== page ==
Walter Piano

Gabriel Anton Walter (1752–1825) was part of a cadre of piano makers, performers, and composers living in Vienna. Walter and his colleagues Stein, Hofmann, Kober, and Schantz worked closely with Haydn, Mozart, Hummel, and Beethoven. Each maker had his own designs and brought special qualities to the instruments, which the composers used to advantage. Haydn praised Walter’s pianos for their brilliance and complained about the prices he charged, but ultimately preferred the pianos of Schantz. Beethoven, while liking Walter’s instruments, also expressed concern about their economics.  Acquainted with most of the German and Austrian makers and often praising them, at the time of his death Mozart owned an early-period Walter of a slightly different design than the more usual model heard tonight.

Thomas and Barbara Wolf have made reproductions of historical keyboard instruments since 1969. Originally trained as musicians (he a bassist, she a pianist), they apprenticed in the workshops of Frank Hubbard and Eric Herz in Boston. In 1974 they moved to Washington, DC to begin a long association with the keyboard collection at the Smithsonian Institution, filling the roles of restorer, conservator, and technician. The Wolfs make a wide variety of clavichords, harpsichords, and fortepianos based on originals from the seventeenth to the early nineteenth centuries. Restoration and maintenance of antique instruments is also important to the Wolfs: their work can be found in the collections of several museums.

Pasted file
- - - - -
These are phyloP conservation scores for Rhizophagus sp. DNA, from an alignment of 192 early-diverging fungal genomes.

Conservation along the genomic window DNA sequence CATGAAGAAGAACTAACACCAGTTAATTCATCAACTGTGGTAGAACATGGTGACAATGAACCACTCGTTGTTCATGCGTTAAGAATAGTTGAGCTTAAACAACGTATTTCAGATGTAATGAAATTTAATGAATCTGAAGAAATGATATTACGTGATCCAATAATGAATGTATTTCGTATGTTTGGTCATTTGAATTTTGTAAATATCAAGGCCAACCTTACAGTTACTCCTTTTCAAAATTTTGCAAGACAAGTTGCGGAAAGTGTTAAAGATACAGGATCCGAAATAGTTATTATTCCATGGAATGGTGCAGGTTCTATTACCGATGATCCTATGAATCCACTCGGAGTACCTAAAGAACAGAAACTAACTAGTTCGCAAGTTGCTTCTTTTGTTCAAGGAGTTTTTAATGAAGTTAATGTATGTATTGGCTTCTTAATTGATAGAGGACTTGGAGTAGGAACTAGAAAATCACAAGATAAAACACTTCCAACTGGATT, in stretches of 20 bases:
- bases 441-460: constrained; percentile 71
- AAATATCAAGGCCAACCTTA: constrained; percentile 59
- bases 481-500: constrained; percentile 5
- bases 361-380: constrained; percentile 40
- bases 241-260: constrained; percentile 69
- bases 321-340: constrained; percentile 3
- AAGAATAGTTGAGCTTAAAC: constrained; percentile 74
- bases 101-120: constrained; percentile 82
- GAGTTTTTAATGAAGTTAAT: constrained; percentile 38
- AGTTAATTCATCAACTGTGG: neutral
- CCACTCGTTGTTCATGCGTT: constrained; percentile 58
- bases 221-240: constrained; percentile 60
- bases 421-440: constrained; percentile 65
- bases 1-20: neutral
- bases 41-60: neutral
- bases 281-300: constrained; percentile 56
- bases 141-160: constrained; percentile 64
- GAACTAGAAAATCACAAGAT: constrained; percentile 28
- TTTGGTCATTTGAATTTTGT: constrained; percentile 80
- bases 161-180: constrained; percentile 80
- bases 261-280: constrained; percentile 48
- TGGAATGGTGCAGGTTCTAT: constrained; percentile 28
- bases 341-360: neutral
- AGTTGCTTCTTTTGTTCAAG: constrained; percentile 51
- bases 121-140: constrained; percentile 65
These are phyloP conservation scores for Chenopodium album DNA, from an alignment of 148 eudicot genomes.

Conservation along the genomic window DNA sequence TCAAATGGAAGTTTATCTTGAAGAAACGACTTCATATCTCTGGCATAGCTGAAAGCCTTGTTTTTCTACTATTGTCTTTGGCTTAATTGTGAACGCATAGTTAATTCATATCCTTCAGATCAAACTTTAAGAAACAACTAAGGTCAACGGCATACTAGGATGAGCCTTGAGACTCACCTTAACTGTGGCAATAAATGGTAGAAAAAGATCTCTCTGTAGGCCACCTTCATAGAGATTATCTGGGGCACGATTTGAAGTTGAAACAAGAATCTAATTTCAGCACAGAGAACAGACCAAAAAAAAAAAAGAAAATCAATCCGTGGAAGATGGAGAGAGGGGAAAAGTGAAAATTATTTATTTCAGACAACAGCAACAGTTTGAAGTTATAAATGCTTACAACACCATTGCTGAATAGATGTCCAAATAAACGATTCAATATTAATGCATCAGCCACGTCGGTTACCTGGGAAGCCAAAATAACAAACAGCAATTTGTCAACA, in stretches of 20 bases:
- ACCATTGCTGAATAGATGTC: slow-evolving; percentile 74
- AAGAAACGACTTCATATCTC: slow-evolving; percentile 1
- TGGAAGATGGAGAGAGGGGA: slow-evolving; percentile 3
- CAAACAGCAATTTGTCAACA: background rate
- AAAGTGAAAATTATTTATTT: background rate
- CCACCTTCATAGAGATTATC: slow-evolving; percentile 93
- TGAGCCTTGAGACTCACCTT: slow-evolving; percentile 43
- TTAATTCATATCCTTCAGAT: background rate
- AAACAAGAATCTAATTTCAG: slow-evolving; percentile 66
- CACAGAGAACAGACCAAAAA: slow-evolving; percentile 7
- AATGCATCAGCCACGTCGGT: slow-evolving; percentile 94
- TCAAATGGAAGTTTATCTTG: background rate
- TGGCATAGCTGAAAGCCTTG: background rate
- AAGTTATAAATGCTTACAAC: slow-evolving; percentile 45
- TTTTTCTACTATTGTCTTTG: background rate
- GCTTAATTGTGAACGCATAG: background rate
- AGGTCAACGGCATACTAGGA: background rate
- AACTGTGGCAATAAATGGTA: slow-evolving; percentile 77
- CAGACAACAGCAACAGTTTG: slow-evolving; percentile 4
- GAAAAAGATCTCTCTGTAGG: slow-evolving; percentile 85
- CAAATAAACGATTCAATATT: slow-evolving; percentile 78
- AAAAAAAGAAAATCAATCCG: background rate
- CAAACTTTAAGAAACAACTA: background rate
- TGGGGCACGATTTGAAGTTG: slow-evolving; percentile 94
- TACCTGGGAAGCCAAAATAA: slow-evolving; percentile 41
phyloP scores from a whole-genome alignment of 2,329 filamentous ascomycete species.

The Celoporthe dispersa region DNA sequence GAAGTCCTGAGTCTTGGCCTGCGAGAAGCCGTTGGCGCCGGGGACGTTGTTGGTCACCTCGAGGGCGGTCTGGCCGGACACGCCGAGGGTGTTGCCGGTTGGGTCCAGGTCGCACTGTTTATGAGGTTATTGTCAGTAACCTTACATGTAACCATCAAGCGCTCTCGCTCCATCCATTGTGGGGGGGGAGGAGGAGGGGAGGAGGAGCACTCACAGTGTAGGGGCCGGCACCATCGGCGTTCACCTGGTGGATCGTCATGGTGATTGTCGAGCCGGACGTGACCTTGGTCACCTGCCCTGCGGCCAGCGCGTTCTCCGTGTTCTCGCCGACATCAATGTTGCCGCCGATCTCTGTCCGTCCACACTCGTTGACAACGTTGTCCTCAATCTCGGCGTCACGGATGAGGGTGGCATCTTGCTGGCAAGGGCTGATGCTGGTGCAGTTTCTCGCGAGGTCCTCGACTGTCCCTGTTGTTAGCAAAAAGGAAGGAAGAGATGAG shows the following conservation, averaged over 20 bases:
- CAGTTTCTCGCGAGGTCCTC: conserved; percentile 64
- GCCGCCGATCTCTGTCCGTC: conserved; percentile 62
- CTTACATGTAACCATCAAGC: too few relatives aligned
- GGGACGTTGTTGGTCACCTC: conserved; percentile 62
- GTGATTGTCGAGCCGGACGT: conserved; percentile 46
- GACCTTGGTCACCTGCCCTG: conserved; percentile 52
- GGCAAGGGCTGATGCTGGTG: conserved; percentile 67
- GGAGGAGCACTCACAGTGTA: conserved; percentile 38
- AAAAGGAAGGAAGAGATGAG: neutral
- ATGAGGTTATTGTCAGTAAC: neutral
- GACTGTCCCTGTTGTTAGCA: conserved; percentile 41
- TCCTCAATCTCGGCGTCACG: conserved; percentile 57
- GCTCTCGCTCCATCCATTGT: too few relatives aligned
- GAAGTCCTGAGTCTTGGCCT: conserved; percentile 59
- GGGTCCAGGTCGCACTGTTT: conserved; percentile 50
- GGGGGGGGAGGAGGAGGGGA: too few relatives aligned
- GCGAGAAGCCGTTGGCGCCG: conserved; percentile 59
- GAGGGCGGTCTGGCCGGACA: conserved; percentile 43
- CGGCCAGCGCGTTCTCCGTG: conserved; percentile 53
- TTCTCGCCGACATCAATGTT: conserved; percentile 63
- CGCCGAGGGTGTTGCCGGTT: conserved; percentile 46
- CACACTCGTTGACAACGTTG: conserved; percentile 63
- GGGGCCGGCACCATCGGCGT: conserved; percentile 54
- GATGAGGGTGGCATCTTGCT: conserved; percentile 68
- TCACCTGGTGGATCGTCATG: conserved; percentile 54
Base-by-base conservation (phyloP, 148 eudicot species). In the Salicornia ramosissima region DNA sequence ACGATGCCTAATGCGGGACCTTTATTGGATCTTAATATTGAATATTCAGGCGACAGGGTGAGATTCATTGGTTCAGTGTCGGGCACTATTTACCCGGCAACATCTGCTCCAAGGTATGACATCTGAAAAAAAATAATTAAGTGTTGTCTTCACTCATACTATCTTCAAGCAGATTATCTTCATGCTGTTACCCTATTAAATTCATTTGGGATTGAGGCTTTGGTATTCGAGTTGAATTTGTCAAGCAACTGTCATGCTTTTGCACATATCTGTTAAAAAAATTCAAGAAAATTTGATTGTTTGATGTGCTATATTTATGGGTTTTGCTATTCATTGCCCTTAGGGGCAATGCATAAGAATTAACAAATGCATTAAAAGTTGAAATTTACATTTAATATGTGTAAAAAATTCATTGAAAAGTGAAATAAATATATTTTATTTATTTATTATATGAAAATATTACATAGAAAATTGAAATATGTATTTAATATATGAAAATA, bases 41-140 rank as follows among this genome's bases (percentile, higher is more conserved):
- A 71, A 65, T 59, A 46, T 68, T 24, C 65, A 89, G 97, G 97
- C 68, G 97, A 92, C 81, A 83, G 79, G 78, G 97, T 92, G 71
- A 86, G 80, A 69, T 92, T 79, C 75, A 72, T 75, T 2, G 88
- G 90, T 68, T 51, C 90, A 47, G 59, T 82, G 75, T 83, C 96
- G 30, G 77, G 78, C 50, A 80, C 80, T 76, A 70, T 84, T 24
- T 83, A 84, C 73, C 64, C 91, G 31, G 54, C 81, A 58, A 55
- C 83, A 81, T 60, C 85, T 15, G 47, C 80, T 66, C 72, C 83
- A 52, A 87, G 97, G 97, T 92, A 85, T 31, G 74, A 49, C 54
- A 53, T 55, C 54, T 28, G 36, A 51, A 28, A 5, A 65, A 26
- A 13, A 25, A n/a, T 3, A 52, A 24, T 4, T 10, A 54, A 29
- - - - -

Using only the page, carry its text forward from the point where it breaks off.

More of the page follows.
We are delighted that the builder Barbara Wolf will join us to tune and maintain the fortepiano. If you attend a concert, please feel free to welcome her and ask her questions about the instrument. However, we ask that you leave her in peace during the intermission tuning.